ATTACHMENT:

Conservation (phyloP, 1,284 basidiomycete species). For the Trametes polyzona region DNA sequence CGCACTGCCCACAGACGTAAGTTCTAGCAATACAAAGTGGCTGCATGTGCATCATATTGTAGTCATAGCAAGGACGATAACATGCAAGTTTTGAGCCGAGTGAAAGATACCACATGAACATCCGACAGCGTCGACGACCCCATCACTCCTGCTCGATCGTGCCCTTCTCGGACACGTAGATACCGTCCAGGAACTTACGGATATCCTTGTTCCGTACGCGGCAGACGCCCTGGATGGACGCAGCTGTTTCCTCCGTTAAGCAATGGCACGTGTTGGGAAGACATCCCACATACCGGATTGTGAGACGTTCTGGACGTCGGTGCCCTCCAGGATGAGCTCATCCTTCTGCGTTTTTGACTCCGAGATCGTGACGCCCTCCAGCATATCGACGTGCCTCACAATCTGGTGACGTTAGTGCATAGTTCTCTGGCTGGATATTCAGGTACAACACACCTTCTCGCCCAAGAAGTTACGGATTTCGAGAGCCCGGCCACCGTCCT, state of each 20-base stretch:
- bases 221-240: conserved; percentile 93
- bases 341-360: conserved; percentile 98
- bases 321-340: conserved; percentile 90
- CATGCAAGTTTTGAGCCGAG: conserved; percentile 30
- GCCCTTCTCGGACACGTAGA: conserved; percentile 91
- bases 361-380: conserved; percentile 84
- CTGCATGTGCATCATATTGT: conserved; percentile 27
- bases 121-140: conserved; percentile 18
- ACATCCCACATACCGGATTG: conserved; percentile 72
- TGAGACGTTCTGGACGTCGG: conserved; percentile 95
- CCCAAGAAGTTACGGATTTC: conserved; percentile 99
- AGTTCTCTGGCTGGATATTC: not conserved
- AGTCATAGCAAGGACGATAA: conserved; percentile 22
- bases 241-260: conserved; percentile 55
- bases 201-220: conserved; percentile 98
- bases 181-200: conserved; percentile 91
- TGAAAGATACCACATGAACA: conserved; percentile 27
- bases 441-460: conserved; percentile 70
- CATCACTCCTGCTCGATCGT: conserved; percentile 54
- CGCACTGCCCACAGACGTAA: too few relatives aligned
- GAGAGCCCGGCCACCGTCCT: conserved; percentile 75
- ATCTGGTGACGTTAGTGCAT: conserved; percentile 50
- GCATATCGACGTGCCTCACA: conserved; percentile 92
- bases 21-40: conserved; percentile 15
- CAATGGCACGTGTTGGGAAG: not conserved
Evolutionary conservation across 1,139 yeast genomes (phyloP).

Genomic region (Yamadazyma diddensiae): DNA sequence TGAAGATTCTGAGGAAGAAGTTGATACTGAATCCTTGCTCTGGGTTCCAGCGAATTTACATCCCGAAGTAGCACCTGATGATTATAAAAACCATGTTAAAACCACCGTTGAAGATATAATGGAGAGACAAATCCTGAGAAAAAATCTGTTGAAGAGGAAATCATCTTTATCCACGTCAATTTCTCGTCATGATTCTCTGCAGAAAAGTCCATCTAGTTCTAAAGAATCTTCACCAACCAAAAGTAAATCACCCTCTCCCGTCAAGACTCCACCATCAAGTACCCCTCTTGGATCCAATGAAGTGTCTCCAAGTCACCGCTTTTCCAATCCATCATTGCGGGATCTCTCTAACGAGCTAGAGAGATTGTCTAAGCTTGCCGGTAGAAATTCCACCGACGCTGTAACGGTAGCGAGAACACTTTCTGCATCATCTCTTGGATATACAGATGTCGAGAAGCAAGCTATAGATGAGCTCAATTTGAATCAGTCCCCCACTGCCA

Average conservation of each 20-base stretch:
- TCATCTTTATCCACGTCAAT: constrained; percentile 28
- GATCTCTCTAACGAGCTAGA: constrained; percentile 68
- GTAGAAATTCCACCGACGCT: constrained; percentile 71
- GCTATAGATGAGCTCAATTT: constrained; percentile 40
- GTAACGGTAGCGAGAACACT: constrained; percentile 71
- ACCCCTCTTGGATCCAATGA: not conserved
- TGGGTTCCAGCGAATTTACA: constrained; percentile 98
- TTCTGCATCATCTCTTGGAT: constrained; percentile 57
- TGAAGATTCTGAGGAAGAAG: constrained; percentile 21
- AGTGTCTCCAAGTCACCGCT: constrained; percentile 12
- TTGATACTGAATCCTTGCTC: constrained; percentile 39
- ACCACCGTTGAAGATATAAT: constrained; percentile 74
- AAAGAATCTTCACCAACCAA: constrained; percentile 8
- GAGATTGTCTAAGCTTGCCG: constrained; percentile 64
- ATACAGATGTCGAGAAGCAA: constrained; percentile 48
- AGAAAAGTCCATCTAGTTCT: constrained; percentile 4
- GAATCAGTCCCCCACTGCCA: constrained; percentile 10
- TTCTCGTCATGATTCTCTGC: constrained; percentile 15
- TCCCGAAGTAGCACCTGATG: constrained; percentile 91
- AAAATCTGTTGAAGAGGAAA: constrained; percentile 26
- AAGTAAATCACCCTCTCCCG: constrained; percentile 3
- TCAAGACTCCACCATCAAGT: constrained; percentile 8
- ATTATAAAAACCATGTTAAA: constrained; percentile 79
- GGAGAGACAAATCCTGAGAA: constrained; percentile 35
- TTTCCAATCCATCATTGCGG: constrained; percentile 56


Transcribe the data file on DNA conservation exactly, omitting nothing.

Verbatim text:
Conservation (phyloP, 1,284 basidiomycete species). For the Trametes polyzona region DNA sequence CGCACTGCCCACAGACGTAAGTTCTAGCAATACAAAGTGGCTGCATGTGCATCATATTGTAGTCATAGCAAGGACGATAACATGCAAGTTTTGAGCCGAGTGAAAGATACCACATGAACATCCGACAGCGTCGACGACCCCATCACTCCTGCTCGATCGTGCCCTTCTCGGACACGTAGATACCGTCCAGGAACTTACGGATATCCTTGTTCCGTACGCGGCAGACGCCCTGGATGGACGCAGCTGTTTCCTCCGTTAAGCAATGGCACGTGTTGGGAAGACATCCCACATACCGGATTGTGAGACGTTCTGGACGTCGGTGCCCTCCAGGATGAGCTCATCCTTCTGCGTTTTTGACTCCGAGATCGTGACGCCCTCCAGCATATCGACGTGCCTCACAATCTGGTGACGTTAGTGCATAGTTCTCTGGCTGGATATTCAGGTACAACACACCTTCTCGCCCAAGAAGTTACGGATTTCGAGAGCCCGGCCACCGTCCT, state of each 20-base stretch:
- bases 221-240: conserved; percentile 93
- bases 341-360: conserved; percentile 98
- bases 321-340: conserved; percentile 90
- CATGCAAGTTTTGAGCCGAG: conserved; percentile 30
- GCCCTTCTCGGACACGTAGA: conserved; percentile 91
- bases 361-380: conserved; percentile 84
- CTGCATGTGCATCATATTGT: conserved; percentile 27
- bases 121-140: conserved; percentile 18
- ACATCCCACATACCGGATTG: conserved; percentile 72
- TGAGACGTTCTGGACGTCGG: conserved; percentile 95
- CCCAAGAAGTTACGGATTTC: conserved; percentile 99
- AGTTCTCTGGCTGGATATTC: not conserved
- AGTCATAGCAAGGACGATAA: conserved; percentile 22
- bases 241-260: conserved; percentile 55
- bases 201-220: conserved; percentile 98
- bases 181-200: conserved; percentile 91
- TGAAAGATACCACATGAACA: conserved; percentile 27
- bases 441-460: conserved; percentile 70
- CATCACTCCTGCTCGATCGT: conserved; percentile 54
- CGCACTGCCCACAGACGTAA: too few relatives aligned
- GAGAGCCCGGCCACCGTCCT: conserved; percentile 75
- ATCTGGTGACGTTAGTGCAT: conserved; percentile 50
- GCATATCGACGTGCCTCACA: conserved; percentile 92
- bases 21-40: conserved; percentile 15
- CAATGGCACGTGTTGGGAAG: not conserved
Evolutionary conservation across 1,139 yeast genomes (phyloP).

Genomic region (Yamadazyma diddensiae): DNA sequence TGAAGATTCTGAGGAAGAAGTTGATACTGAATCCTTGCTCTGGGTTCCAGCGAATTTACATCCCGAAGTAGCACCTGATGATTATAAAAACCATGTTAAAACCACCGTTGAAGATATAATGGAGAGACAAATCCTGAGAAAAAATCTGTTGAAGAGGAAATCATCTTTATCCACGTCAATTTCTCGTCATGATTCTCTGCAGAAAAGTCCATCTAGTTCTAAAGAATCTTCACCAACCAAAAGTAAATCACCCTCTCCCGTCAAGACTCCACCATCAAGTACCCCTCTTGGATCCAATGAAGTGTCTCCAAGTCACCGCTTTTCCAATCCATCATTGCGGGATCTCTCTAACGAGCTAGAGAGATTGTCTAAGCTTGCCGGTAGAAATTCCACCGACGCTGTAACGGTAGCGAGAACACTTTCTGCATCATCTCTTGGATATACAGATGTCGAGAAGCAAGCTATAGATGAGCTCAATTTGAATCAGTCCCCCACTGCCA

Average conservation of each 20-base stretch:
- TCATCTTTATCCACGTCAAT: constrained; percentile 28
- GATCTCTCTAACGAGCTAGA: constrained; percentile 68
- GTAGAAATTCCACCGACGCT: constrained; percentile 71
- GCTATAGATGAGCTCAATTT: constrained; percentile 40
- GTAACGGTAGCGAGAACACT: constrained; percentile 71
- ACCCCTCTTGGATCCAATGA: not conserved
- TGGGTTCCAGCGAATTTACA: constrained; percentile 98
- TTCTGCATCATCTCTTGGAT: constrained; percentile 57
- TGAAGATTCTGAGGAAGAAG: constrained; percentile 21
- AGTGTCTCCAAGTCACCGCT: constrained; percentile 12
- TTGATACTGAATCCTTGCTC: constrained; percentile 39
- ACCACCGTTGAAGATATAAT: constrained; percentile 74
- AAAGAATCTTCACCAACCAA: constrained; percentile 8
- GAGATTGTCTAAGCTTGCCG: constrained; percentile 64
- ATACAGATGTCGAGAAGCAA: constrained; percentile 48
- AGAAAAGTCCATCTAGTTCT: constrained; percentile 4
- GAATCAGTCCCCCACTGCCA: constrained; percentile 10
- TTCTCGTCATGATTCTCTGC: constrained; percentile 15
- TCCCGAAGTAGCACCTGATG: constrained; percentile 91
- AAAATCTGTTGAAGAGGAAA: constrained; percentile 26
- AAGTAAATCACCCTCTCCCG: constrained; percentile 3
- TCAAGACTCCACCATCAAGT: constrained; percentile 8
- ATTATAAAAACCATGTTAAA: constrained; percentile 79
- GGAGAGACAAATCCTGAGAA: constrained; percentile 35
- TTTCCAATCCATCATTGCGG: constrained; percentile 56